The attorney said the charges will likely be dropped. And if the case goes to court, "There is no question in my mind that he will be acquitted."

Democratic lawmakers, the city's mayor and the Republican governor herself are demanding an explanation of the situation, and two Democratic state senators have scheduled a Jan. 23 hearing in the General Assembly's Public Safety Committee to investigate.

Other elected officials are looking for an explanation of the so-called "list" that was distributed and named Krayeske and others as threats on that day.

"There is nothing about what this category of peace activists does that poses an actual threat," said state Rep. Mike Lawlor, referring to the types of activism that has earned Krayeske's "in your face" reputation around Hartford circles.

"The purpose of this situation was to intimidate," Lawlor said.

Krayeske reportedly confronted Rell publicly over the Green Party's non-access to the gubernatorial debates last year. But supporters say he has never been physically confrontational or threatened anyone.

State Rep. John Geragosian questions the motivations of the police in this case, and said he believes the arrest speaks to broader concerns.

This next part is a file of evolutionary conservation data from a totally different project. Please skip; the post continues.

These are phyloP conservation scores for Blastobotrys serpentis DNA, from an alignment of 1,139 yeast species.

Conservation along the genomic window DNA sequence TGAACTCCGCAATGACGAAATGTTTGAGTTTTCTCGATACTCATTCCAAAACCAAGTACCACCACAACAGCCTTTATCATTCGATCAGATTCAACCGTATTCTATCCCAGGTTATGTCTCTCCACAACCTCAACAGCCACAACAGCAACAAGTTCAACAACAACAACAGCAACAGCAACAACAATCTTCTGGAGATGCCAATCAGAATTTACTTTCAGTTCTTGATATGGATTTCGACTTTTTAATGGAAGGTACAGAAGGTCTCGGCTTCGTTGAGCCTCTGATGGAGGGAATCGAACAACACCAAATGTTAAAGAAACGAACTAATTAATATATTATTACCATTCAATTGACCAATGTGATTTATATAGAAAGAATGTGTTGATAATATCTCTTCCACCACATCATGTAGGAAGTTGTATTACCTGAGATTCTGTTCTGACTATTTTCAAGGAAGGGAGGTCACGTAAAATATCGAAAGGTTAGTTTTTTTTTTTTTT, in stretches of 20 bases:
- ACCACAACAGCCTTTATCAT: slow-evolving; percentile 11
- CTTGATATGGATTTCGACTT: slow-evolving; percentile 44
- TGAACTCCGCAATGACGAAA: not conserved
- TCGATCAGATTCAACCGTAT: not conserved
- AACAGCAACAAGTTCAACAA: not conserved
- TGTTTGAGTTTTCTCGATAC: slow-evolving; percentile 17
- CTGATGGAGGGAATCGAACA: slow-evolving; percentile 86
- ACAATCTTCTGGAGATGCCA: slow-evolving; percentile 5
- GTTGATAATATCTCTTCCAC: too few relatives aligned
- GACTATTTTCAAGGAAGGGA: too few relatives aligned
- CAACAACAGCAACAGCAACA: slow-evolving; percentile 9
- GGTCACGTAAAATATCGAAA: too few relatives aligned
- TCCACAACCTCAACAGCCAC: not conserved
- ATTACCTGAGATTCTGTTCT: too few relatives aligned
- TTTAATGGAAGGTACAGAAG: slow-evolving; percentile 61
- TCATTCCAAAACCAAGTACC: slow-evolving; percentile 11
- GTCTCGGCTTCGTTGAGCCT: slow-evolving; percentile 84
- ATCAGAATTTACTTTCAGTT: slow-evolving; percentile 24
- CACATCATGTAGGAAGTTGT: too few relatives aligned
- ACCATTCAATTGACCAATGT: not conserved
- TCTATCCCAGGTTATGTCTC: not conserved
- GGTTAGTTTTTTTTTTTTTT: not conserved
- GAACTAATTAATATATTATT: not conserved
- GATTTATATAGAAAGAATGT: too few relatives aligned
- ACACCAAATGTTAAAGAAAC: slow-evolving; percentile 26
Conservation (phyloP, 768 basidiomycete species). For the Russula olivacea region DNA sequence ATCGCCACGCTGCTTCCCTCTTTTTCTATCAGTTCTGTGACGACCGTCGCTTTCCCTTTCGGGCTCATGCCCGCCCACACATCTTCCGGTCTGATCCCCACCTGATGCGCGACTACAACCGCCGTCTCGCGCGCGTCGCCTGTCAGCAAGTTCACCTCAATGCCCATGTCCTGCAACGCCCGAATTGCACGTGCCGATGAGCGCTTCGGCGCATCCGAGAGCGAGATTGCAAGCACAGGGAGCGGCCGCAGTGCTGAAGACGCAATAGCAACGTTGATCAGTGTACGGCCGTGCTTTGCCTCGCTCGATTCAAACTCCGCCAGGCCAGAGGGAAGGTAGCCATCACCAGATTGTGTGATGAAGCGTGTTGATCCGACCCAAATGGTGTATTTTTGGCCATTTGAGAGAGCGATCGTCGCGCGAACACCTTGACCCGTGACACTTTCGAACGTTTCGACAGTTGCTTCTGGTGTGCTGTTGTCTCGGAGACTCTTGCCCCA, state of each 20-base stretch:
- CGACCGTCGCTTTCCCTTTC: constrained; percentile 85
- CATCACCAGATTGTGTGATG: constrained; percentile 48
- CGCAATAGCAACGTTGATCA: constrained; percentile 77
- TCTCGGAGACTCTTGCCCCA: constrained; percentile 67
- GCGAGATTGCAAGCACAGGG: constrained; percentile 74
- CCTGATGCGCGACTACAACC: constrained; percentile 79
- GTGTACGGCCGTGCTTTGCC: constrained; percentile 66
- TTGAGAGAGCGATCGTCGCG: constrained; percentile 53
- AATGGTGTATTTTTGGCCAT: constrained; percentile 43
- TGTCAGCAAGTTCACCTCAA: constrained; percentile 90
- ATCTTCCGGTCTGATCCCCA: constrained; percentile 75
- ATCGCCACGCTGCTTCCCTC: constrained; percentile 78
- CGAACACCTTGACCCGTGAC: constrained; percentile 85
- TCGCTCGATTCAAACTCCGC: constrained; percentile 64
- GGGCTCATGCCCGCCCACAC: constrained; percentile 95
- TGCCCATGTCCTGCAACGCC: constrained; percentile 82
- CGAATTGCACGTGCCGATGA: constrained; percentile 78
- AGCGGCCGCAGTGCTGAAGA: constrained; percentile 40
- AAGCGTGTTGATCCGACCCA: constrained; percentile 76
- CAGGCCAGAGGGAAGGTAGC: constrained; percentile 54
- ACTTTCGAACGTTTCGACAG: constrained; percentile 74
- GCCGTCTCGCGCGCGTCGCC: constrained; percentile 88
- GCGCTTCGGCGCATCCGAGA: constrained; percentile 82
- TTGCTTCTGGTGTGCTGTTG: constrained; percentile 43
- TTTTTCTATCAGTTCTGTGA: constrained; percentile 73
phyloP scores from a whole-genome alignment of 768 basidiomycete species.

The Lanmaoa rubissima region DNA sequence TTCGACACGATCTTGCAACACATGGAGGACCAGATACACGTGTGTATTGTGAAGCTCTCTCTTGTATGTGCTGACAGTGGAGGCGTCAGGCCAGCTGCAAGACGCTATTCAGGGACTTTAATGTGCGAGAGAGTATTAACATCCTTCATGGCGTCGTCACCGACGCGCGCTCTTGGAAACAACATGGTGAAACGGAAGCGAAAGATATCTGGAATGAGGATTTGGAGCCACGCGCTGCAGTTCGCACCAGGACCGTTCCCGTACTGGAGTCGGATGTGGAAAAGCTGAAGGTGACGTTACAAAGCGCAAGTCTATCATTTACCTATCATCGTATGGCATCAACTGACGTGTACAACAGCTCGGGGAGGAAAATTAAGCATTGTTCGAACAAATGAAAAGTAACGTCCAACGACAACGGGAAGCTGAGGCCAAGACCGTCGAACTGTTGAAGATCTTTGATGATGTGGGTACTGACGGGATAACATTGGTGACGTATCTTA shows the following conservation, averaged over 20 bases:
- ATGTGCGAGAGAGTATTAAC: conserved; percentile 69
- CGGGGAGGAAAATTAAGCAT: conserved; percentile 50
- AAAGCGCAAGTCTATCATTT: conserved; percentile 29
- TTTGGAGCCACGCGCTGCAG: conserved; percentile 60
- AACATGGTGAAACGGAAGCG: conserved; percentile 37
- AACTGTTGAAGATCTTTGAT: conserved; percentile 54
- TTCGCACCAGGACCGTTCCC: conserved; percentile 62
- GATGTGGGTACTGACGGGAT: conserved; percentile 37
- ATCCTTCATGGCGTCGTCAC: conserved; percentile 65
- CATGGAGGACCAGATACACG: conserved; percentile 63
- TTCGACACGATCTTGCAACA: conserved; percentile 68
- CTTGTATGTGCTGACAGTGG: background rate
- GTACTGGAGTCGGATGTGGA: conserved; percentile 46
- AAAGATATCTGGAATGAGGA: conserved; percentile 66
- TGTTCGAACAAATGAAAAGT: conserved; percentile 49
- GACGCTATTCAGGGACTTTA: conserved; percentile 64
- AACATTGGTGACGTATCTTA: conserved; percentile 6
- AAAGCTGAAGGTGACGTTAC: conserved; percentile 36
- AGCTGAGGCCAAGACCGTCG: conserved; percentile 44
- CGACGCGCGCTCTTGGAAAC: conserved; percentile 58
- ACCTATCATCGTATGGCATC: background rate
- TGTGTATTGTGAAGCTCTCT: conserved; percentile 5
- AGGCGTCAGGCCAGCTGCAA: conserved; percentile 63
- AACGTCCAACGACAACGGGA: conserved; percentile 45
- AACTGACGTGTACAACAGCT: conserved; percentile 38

"If this is going to be a threshold for disturbing the peace and resisting arrest — questioning what an officer is doing — it undermines the entire freedom of the press as well as general freedom of speech," Geragosian said. "It's a scary turn of events in this country at this time."

But Hartford police are standing by the arrest, and state officers insist they do not maintain a list of activists for surveillance. Lt. J. Paul Vance said police compile information on individuals who — based on past actions — may demonstrate a proclivity to "disrupt an event or act unlawfully."

"Law enforcement are always told if [these individuals] are observed, to simply give them scrutiny … any arrest will have to be based on probable cause," Vance said. He said it was "the officer's decision" to arrest Krayeske, and he declined to say whether probable cause had been demonstrated in the case.

Vance said that police have often been assigned to protect protesters as well.

"We recognize and understand that people have their right to free speech and to demonstrate, and we are obligated by law to protect everyone's right and that includes protesters," he said.

A Push Toward Surveillance?

Anti-war activists say they have long been tracked by law enforcement and intelligence agencies, but such activity has increased since the Sept. 11, 2001, terror attacks.